Wednesday, February 20, 2013

Historical and Scenic Goliad, Texas…

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Goliad Texas 007Once we made the short drive from Rockport to Goliad State Park we set up camp and ate lunch. I helped in getting this park cleaned up long ago when it was turned over to the state of Texas so I was excited to see how it now looks. We planned to only stay  for a couple of days so we decided to hit the ground running to explore this historically significant part of Texas… After lunch we hopped into the CRV and drove the short distance into town…

The town centers around a magnificent Goliad Texas 012Courthouse and Goliad’s town square isGoliad Texas 019 composed of storefronts dating back to the 1800's. It is even officially on the National Registry of Historic Places. The town square is typical for Texas in that it has an assortment of shops and restaurants yet it has retained its historic charm throughout the restoration and upkeep of the old storefronts.

The Courthouse was built on the site of Goliad’s second Courthouse and was completed in 1894. Many of the stones from the second Courthouse were used in the construction of the current one. The old "hanging tree" is on the grounds and has a historical marker beside it noting that many unfortunate souls had made use of this tree… 

Goliad Texas 066Close to the town square is a city park that has a memorial sculpture,erected in 1885, and also a Texas Revolution cannon. The cannon bears the inscription, "Used by Col. Fannin and His Men on Fannin Battlefield in Goliad County in 1836."

In March of 1836 Col. Fannin surrendered to the Mexican forces at the Battle of Coleto Creek. After he surrendered to Mexican Gen. Santa Anna he and nearly 350 of his men were executed. The capture and execution of Col. Fannin and his men spurred on the Texas revolution and many shouted a new battle cry “Remember Goliad!”. The Fannin Battleground State Historic Site in Goliad memorializes these hardy souls where there is a monument and graveyard near the spot where Fannin surrendered.

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Also adjacent to this site is a statue honoring a Mexican lady known as "The Angel of Goliad" who was said to have been responsible for saving many of Fannin’s troops who would have otherwise died in the slaughter. This was actually my favorite memorial in this area.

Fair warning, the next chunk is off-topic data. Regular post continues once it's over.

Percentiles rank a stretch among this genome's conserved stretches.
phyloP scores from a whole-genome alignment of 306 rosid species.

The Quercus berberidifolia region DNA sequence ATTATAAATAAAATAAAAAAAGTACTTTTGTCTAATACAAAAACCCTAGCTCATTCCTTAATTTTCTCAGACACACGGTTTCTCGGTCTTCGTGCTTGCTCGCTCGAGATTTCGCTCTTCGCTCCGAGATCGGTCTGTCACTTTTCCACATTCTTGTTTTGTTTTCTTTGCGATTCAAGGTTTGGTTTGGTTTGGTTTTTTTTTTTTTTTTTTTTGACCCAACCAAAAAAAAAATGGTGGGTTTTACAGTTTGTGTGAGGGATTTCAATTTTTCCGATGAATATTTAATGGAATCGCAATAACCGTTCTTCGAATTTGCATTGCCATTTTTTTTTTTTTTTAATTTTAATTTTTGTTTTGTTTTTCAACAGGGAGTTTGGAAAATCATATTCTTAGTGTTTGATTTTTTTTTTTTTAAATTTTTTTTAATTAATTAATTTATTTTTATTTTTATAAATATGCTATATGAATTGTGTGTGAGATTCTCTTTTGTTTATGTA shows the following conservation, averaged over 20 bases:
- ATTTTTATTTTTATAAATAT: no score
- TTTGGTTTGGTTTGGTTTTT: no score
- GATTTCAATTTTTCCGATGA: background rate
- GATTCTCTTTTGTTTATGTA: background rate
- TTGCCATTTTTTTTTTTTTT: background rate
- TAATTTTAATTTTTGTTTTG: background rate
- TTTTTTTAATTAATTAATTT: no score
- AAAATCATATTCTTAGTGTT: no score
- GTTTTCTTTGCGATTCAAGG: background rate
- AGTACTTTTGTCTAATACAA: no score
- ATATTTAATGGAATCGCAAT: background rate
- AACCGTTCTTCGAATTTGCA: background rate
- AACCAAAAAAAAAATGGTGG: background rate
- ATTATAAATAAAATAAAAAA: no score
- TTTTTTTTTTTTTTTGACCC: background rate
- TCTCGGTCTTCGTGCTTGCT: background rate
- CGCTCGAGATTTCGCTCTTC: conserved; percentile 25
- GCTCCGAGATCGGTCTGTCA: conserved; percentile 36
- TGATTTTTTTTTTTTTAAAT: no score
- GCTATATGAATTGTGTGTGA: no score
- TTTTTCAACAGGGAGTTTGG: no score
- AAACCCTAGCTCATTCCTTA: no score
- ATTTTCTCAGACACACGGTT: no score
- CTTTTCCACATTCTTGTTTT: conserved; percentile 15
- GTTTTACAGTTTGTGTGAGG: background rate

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There are also a couple of missions near Goliad, one of which is in the state park and is called the Mission Espiritu Santo. It was originally founded in 1722 near Matagorda Bay but later moved here in 1749 on the San Antonio River. The Goliad State Park and vicinity 051mission and its compound were restored in the 1930’s by the Civilian Conservation Corps (CCC) and the Works Progress Administration (WPA).  We enjoyed strolling the picturesque grounds as well as meandering through the chapel and museum.

The other mission, Presidio La Bahía, is just south of Goliad State Park and it was established in 1749 and in 1967 it was designated a National Historic Landmark. This chapel apparently is still used as a community church.

Goliad Texas 022While driving around town we also discovered a nine hole disc golf course within a community park.  Of course, we simply had to stop and play. It was a short but nice little course and was a fun unexpected distraction. In fact we made a point to play the course both days we were in Goliad. Also while playing disc golf and touring the area we noticed parts of a hike and bike trail. We later realized it was part of a 2-mile hike and bike trail connected to the state park. Much of the trail is built up on decking and platforms as it meanders along the Goliad State Park and vicinity 018San Antonio River. As it turns out Goliad State Park is near the center of the trail making it an easy bike ride not only to and from the town square but also extends the other direction to the memorials and other sights available in Goliad.We could actually have seen all the sights without using the car had we known. Another surprise I noticed and pointed out to Sharon as we biked along the trail was one lone Texas Bluebonnet starting to bloom showing us along with all the butterflies that spring is apparently making its way to this part of Texas …


  1. Thanks for the tour and history lesson of Goliad. Looks like a fun day.

  2. Since I do not tow a car, I search out areas to bike and walk. When I stayed at Goliad State Park, I used that bike/walking trail several times to go to town and to go the the mission, I saw several roadrunners on that path.

  3. Cool area. So much history. What was the jawbone and teeth?.

  4. Wow, thanks for this post! I have read about the battle at Goliad and would love to visit there, especially now that I see all of the interesting sites. The bike trails clinch it. This is definitely being added to our bucket list. -- Dianne